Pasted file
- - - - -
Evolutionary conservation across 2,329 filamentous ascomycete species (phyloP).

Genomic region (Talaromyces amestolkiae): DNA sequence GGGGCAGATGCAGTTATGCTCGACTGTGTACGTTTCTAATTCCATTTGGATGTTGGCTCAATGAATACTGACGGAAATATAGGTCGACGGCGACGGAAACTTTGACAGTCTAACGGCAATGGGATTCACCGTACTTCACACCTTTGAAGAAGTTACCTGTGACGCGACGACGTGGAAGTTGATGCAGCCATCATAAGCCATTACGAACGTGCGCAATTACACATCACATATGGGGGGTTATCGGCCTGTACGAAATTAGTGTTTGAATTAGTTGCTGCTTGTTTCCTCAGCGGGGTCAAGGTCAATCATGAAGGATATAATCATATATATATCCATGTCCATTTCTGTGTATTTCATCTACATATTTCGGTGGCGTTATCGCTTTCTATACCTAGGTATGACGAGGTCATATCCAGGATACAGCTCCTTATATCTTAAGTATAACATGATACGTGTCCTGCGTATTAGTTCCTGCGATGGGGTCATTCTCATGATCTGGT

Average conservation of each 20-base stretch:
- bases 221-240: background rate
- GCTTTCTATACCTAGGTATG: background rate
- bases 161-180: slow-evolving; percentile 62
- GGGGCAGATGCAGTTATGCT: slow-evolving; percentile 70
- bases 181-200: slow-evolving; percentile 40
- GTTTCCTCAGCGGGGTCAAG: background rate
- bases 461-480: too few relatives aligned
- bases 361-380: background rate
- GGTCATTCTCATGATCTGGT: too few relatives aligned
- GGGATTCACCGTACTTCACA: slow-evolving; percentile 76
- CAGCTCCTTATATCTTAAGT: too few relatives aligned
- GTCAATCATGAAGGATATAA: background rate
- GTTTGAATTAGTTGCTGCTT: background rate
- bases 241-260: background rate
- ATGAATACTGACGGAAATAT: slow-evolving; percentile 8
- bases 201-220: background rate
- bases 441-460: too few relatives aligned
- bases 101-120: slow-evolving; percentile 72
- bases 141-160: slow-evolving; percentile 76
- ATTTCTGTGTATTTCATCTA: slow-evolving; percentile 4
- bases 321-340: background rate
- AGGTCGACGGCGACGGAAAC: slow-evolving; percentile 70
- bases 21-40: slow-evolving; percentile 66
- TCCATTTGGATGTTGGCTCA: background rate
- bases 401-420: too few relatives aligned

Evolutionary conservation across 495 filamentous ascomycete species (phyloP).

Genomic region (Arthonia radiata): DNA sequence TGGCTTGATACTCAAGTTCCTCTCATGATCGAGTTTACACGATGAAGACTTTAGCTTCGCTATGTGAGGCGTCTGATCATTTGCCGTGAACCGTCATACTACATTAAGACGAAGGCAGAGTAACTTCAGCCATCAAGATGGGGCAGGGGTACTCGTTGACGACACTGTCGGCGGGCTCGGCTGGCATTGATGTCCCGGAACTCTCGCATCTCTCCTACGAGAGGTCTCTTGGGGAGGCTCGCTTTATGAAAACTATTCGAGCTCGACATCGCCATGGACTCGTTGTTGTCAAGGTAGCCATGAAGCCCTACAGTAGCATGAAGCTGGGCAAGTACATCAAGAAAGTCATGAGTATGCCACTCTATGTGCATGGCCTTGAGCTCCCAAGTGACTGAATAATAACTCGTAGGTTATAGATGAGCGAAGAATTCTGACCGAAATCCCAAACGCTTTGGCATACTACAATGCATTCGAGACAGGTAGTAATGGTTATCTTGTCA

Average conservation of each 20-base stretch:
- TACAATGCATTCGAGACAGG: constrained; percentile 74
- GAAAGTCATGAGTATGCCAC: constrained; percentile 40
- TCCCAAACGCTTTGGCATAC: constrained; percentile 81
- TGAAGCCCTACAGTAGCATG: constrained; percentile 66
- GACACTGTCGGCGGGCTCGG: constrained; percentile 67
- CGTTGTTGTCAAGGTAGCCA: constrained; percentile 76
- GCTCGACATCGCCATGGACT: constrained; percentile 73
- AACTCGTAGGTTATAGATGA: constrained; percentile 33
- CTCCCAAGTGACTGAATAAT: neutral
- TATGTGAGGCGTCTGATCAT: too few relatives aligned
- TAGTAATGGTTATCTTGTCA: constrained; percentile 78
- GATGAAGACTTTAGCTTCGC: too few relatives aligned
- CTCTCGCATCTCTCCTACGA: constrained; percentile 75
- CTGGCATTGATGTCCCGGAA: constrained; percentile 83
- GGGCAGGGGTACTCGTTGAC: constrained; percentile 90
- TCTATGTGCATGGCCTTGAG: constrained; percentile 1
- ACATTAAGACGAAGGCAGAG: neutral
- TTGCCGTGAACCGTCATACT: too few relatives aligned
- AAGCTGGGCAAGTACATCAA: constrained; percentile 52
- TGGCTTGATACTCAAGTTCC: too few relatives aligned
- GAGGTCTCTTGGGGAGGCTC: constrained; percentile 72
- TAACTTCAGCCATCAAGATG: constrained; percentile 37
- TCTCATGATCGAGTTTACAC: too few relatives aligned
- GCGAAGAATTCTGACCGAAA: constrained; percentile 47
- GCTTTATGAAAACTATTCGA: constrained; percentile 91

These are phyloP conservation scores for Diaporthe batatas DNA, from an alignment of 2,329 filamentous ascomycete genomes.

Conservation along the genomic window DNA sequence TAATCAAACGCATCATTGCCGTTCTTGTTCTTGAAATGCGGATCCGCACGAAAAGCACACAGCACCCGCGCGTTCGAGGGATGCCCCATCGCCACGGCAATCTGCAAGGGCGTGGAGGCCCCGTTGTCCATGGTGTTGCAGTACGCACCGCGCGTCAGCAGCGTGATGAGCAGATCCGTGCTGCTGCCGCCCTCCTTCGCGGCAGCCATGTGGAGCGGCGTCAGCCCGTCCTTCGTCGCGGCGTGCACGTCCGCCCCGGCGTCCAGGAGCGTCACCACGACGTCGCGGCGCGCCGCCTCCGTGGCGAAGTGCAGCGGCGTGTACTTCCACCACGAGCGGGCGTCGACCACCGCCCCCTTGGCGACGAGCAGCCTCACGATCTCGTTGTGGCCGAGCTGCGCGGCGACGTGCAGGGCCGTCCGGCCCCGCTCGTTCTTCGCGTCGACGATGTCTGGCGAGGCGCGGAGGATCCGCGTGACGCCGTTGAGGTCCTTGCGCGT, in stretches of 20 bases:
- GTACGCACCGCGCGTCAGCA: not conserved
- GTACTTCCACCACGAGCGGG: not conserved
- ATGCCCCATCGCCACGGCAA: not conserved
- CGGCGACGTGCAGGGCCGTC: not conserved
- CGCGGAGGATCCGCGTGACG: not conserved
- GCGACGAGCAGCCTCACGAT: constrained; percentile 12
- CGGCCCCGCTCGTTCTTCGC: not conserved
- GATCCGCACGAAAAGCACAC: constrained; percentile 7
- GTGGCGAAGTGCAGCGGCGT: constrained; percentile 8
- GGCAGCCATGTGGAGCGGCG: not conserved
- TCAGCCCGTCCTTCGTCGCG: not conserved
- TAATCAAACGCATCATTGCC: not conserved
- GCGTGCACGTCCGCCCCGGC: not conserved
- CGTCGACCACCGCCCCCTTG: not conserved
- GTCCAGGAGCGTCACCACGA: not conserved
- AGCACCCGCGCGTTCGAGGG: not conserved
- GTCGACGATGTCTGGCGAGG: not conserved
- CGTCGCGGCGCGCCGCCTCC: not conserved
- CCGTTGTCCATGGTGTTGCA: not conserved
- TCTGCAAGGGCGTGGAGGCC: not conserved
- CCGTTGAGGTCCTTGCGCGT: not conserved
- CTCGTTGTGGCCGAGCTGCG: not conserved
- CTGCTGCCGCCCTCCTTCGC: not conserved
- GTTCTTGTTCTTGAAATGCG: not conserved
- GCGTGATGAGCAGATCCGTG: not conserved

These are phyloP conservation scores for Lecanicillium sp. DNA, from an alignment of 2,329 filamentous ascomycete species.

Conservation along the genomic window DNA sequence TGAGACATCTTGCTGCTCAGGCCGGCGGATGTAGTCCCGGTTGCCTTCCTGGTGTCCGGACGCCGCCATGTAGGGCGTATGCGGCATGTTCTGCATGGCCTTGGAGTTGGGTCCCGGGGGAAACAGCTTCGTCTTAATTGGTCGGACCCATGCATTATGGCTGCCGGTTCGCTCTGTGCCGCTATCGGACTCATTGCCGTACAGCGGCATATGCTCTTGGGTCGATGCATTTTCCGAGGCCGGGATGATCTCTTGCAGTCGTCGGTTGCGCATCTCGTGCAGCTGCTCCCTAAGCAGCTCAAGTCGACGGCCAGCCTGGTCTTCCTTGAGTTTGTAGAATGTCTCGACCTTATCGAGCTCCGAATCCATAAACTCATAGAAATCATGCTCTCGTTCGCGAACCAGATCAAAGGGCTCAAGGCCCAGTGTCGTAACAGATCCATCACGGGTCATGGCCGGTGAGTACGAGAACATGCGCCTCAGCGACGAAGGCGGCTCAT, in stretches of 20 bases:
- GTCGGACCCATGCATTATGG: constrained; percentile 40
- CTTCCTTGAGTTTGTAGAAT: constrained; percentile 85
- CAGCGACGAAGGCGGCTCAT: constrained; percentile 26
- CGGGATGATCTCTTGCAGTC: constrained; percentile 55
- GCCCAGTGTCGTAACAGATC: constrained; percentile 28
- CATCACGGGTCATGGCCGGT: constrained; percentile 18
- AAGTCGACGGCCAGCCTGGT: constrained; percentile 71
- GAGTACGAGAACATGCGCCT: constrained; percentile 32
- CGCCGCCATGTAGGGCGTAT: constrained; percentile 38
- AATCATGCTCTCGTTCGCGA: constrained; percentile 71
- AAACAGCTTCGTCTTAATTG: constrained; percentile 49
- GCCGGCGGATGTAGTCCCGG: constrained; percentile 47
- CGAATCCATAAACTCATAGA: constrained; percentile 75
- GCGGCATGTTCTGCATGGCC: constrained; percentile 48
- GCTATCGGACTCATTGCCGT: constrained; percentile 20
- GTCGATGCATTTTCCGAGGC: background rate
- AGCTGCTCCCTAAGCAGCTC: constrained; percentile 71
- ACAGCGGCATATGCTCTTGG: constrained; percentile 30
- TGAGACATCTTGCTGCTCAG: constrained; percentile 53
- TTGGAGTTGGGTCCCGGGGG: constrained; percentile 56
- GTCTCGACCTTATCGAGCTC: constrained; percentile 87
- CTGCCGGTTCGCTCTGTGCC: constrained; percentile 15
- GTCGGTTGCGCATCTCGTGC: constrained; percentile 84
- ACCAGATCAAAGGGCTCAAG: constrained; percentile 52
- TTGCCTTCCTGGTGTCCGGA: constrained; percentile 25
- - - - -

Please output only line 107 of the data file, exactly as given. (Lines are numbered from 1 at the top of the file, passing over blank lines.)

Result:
- CTGCCGGTTCGCTCTGTGCC: constrained; percentile 15